Please use this identifier to cite or link to this item:
Scopus Web of Science® Altmetric
Type: Journal article
Title: Getting it straight: accommodating rectilinear behavior in captive snakes - a review of recommendations and their evidence base
Author: Warwick, C.
Grant, R.
Steedman, C.
Howell, T.J.
Arena, P.C.
Lambiris, A.J.L.
Nash, A.-E.
Jessop, M.
Pilny, A.
Amarello, M.
Gorzula, S.
Spain, M.
Walton, A.
Nicholas, E.
Mancera, K.
Whitehead, M.
Martinez-Silvestre, A.
Cadenas, V.
Whittaker, A.
Wilson, A.
Citation: Animals, 2021; 11(5):1-21
Publisher: MDPI
Issue Date: 2021
ISSN: 2076-2615
Statement of
Clifford Warwick, Rachel Grant, Catrina Steedman, Tiffani J. Howell , Phillip C. Arena, Angelo J. L. Lambiris ... et al.
Abstract: Snakes are sentient animals and should be subject to the accepted general welfare principles of other species. However, they are also the only vertebrates commonly housed in conditions that prevent them from adopting rectilinear behavior (ability to fully stretch out). To assess the evidence bases for historical and current guidance on snake spatial considerations, we conducted a literature search and review regarding recommendations consistent with or specifying ≥1 × and <1 × snake length enclosure size. We identified 65 publications referring to snake enclosure sizes, which were separated into three categories: peer-reviewed literature (article or chapter appearing in a peer-reviewed journal or book, n = 31), grey literature (government or other report or scientific letter, n = 18), and opaque literature (non-scientifically indexed reports, care sheets, articles, husbandry books, website or other information for which originating source is not based on scientific evidence or where scientific evidence was not provided, n = 16). We found that recommendations suggesting enclosure sizes shorter than the snakes were based entirely on decades-old ‘rule of thumb’ practices that were unsupported by scientific evidence. In contrast, recommendations suggesting enclosure sizes that allowed snakes to fully stretch utilized scientific evidence and considerations of animal welfare. Providing snakes with enclosures that enable them to fully stretch does not suggest that so doing allows adequate space for all necessary normal and important considerations. However, such enclosures are vital to allow for a limited number of essential welfare-associated behaviors, of which rectilinear posturing is one, making them absolute minimum facilities even for short-term housing.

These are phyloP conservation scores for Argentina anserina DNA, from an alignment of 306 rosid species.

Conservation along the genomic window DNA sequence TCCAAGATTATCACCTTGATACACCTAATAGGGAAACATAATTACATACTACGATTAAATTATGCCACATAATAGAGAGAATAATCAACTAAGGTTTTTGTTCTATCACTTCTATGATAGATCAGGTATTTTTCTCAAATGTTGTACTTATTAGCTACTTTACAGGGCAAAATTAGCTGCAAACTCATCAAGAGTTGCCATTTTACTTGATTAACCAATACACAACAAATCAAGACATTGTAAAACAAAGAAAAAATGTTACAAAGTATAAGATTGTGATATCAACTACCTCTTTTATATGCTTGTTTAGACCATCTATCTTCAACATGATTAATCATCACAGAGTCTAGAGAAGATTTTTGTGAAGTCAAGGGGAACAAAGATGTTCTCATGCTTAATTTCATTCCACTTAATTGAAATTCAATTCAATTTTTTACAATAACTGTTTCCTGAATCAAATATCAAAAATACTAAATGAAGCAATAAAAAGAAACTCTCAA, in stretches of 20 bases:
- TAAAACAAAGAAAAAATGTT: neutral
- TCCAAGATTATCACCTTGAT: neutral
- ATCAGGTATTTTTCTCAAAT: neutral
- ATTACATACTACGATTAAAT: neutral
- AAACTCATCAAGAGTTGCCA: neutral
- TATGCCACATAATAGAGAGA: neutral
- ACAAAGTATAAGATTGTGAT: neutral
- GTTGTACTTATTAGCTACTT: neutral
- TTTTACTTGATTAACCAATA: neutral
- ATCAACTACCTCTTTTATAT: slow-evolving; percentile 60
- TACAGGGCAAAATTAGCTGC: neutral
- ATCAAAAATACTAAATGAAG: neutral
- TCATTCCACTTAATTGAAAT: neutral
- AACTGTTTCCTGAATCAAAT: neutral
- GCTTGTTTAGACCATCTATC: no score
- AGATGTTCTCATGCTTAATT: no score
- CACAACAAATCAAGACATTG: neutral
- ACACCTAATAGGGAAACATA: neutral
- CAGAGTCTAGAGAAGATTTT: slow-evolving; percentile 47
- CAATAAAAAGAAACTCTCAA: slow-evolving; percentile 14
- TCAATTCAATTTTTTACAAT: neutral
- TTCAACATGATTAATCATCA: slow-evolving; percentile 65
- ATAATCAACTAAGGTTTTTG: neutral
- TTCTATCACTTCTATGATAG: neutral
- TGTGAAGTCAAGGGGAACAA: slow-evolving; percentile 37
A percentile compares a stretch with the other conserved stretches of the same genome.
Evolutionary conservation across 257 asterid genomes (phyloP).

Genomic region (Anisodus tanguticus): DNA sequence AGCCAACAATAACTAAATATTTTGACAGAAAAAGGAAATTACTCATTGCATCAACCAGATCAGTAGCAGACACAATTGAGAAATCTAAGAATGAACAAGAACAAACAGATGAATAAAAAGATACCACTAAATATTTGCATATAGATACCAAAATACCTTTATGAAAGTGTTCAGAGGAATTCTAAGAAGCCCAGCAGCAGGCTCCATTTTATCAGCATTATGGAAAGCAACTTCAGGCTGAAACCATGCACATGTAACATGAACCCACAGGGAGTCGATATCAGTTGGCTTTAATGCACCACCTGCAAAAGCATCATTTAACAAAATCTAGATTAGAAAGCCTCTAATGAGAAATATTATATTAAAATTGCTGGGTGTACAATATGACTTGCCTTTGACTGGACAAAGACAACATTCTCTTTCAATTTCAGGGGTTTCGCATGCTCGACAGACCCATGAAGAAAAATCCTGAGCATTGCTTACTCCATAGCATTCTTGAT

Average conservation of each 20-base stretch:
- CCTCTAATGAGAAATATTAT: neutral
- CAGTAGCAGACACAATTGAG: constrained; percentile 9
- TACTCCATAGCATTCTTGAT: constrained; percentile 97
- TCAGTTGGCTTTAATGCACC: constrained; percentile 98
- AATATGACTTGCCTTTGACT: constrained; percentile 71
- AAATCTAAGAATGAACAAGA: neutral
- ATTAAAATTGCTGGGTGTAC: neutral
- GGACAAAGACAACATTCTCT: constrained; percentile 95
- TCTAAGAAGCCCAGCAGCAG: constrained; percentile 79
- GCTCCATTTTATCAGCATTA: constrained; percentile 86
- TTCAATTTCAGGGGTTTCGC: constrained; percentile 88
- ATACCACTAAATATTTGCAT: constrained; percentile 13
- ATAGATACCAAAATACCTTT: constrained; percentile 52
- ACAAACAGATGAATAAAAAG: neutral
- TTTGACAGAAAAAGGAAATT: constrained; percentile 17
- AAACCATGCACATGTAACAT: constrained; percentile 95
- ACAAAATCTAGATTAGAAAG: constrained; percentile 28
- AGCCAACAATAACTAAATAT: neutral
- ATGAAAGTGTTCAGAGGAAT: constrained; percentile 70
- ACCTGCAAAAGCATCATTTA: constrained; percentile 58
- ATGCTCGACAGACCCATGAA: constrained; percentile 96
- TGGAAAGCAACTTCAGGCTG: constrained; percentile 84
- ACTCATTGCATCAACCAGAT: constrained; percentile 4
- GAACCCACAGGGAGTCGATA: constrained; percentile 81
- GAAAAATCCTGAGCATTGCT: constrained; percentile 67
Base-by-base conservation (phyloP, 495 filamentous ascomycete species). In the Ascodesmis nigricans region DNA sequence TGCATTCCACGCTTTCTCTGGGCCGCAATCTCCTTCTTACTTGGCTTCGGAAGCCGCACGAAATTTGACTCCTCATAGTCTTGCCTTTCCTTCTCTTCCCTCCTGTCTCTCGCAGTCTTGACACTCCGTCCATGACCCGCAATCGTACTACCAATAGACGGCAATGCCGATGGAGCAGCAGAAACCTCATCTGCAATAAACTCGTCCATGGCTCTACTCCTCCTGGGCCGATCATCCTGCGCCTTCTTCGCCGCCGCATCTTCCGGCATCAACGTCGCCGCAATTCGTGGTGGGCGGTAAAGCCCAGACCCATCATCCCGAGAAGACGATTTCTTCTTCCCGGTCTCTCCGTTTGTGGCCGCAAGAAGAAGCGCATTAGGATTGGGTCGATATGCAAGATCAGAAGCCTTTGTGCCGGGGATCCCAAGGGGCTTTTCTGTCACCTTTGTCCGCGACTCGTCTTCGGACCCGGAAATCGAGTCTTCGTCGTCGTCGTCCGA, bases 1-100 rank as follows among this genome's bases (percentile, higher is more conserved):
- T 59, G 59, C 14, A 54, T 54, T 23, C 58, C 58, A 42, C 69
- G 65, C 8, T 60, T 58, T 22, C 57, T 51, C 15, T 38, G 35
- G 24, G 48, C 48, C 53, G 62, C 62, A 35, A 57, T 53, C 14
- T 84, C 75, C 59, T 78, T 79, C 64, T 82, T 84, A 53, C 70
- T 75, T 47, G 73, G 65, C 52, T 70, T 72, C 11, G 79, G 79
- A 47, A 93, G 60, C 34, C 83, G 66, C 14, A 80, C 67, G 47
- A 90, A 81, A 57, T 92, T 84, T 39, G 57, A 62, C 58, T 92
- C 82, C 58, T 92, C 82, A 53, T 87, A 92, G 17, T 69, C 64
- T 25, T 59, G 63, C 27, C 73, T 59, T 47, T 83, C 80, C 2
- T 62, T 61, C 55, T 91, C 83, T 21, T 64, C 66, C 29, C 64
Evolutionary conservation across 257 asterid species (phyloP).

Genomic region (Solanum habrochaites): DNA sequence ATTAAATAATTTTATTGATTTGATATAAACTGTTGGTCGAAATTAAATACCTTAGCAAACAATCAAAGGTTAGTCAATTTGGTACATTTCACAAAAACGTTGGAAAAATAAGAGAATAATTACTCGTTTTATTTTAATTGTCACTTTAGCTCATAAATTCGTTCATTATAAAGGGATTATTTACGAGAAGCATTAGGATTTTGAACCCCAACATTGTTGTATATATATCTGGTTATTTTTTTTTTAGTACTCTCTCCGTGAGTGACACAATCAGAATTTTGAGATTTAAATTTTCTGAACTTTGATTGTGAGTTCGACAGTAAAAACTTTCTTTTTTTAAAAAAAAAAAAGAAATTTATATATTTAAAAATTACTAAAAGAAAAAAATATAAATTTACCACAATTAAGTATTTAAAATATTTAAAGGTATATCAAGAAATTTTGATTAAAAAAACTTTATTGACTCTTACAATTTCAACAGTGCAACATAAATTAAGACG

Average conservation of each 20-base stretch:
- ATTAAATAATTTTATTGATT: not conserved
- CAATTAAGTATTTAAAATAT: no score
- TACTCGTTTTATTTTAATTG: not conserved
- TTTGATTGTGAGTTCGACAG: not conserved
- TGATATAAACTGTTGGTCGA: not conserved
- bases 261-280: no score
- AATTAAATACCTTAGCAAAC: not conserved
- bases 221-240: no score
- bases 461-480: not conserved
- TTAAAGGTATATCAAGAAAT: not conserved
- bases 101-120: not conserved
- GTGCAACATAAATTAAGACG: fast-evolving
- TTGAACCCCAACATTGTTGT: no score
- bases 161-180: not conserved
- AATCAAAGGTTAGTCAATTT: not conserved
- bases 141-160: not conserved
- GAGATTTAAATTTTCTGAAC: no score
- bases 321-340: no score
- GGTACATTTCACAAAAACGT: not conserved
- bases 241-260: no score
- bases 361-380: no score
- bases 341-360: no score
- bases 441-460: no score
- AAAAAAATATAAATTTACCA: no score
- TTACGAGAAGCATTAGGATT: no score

Keywords: Literature review; reptile husbandry; enclosure size; space; body posture
Rights: © 2021 by the authors. Licensee MDPI, Basel, Switzerland. This article is an open access article distributed under the terms and conditions of the Creative Commons Attribution (CC BY) license (https:// 4.0/).
DOI: 10.3390/ani11051459
Appears in Collections:Aurora harvest 4
Zoology publications

Files in This Item:
File Description SizeFormat 
hdl_130404.pdfPublished version547.77 kBAdobe PDFView/Open

Items in DSpace are protected by copyright, with all rights reserved, unless otherwise indicated.